Workers’ Comp In-Cites
Welcome to the latest edition of Schaff & Young's Workers' Comp In-Cites. Designed to provide our clients with practical insight, Workers' Comp In-Cites outlines recent developments in Pennsylvania workers' compensation law and explains how those decisions impact our clients and their cases. Barbara Young, Michael Schaff and the other attorneys at Schaff & Young, P.C. are always available to discuss these cases – or any other questions or concerns you might have. Just give us a call at (215) 988-0090 or send an email to We look forward to hearing from you.

Court Permits Mental Disability Claim

In a rare decision granting “mental-mental” benefits, the Pennsylvania Supreme Court ruled that an on-duty police officer is entitled to workers’ compensation benefits when he strikes and kills a mentally-disabled individual who runs in front of his car while he is driving and thereafter the officer suffers from PTSD. The Court affirmed the WCJ’s conclusion that the claimant experienced an extraordinarily unusual, abnormal and distressing work event that resulted in the officer’s disabling mental condition. This case, Payes v. Workers’ Compensation Appeal Board (Commonwealth PA State Police), turned on the fact that the event that caused the disability did not have any connection to the officer’s employment, other than the fact that the accident occurred while the officer was on duty. Chief Justice Castille filed a concurring and dissenting opinion. Justice Eakin filed a dissenting opinion.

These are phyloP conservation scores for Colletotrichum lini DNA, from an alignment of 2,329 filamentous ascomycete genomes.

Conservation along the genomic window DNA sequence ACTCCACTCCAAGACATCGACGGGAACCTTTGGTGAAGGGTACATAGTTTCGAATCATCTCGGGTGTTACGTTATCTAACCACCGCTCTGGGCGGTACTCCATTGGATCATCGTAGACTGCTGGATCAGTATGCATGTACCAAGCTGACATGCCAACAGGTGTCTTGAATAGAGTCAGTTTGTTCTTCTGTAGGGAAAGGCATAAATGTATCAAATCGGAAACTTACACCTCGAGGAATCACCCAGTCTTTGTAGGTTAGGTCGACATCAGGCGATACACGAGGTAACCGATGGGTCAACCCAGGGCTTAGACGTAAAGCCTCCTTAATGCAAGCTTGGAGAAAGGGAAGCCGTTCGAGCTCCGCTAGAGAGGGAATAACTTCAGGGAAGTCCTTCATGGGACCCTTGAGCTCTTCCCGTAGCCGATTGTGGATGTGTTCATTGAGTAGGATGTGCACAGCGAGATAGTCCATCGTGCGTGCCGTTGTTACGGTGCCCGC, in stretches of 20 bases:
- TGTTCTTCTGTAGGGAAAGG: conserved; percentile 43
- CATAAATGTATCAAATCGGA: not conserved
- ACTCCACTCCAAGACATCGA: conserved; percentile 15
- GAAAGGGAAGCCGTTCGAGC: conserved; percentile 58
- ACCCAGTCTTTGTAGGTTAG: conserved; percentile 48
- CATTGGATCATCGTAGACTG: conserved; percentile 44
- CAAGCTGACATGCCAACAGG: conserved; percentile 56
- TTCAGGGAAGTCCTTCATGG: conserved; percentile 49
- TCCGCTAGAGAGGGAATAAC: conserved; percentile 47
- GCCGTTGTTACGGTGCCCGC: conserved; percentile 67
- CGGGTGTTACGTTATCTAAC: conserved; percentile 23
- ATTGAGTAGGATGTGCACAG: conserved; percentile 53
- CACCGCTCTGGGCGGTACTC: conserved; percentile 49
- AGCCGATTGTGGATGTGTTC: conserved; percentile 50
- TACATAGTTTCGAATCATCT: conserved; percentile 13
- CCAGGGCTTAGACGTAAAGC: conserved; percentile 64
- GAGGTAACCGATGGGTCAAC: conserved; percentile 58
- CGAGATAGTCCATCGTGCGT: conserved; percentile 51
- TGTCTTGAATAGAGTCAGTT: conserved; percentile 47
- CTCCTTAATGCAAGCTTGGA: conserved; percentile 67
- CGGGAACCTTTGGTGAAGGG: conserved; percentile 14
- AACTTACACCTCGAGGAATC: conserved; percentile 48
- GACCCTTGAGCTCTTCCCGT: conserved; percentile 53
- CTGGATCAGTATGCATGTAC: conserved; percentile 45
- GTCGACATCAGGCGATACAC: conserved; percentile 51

November 2013 Edition
Volume VII
Number 7

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Description of Injury Not Automatically Amended to Conform to IRE Findings

In Harrison v. Workers’ Compensation Appeal Board (Auto Truck Transport Corp.), the Commonwealth Court ruled that Section 413(a) of the Workers’ Compensation Act permits, but does not require, a Workers’ Compensation Judge to amend a Notice of Compensation Payable. In this case, the Court noted that even if a Workers’ Compensation Judge accepts an impairment rating that includes non-work-related injuries, the WCJ’s acceptance of the impairment rating does not implicitly amend the Notice of Compensation Payable to include the non-work related injuries.

Burden of Proof Remains on Claimant in Hearing Loss Claims

So ruled the Commonwealth Court in McCool v. Workers’ Compensation Appeal Board (Sunoco, Inc.). In this case, the Court held that, under Section 306(c)(8) of the Act, a Claimant must show that his hearing loss was work-related even when it is undisputed that a Claimant suffered a permanent bilateral hearing loss greater than 10 percent.

Discovery Rule Continues to Apply to Notice of Injury

An injured worker must provide notice of his injury when he learns about the causal connection between the injury and his work duties pursuant to Section 311 of the Act. In A & J Builders, Inc. v. Workers’ Compensation Appeal Board (Verdi), the Court affirmed prior rulings of the Pennsylvania Supreme Court that Section 311 includes a discovery rule, which allows an employee to give notice within 120 days of becoming aware of the correlation between the employment and the injury.

Appropriateness of Medical Care Based Upon License of Medical Care Provider

In Moran v. Workers’ Compensation Appeal Board (McCarthy Flowers), the Commonwealth Court ruled that when a licensed practical nurse provides massage therapy prescribed by a physician, and the employer fails to establish that massage therapy did not come under the duties of a licensed practical nurse, the nurse’s services are considered within the scope of the nurse’s practice.

Acceptance of Disability Benefits Not a Per Se Voluntary Withdrawal from Workforce

So ruled the Commonwealth Court in Turner v. Workers’ Compensation Appeal Board (City of Pittsburgh). The case affirmed prior decisions holding that a claimant’s application for and acceptance of a disability pension does not raise a presumption that the claimant has retired/withdrawn from the workforce.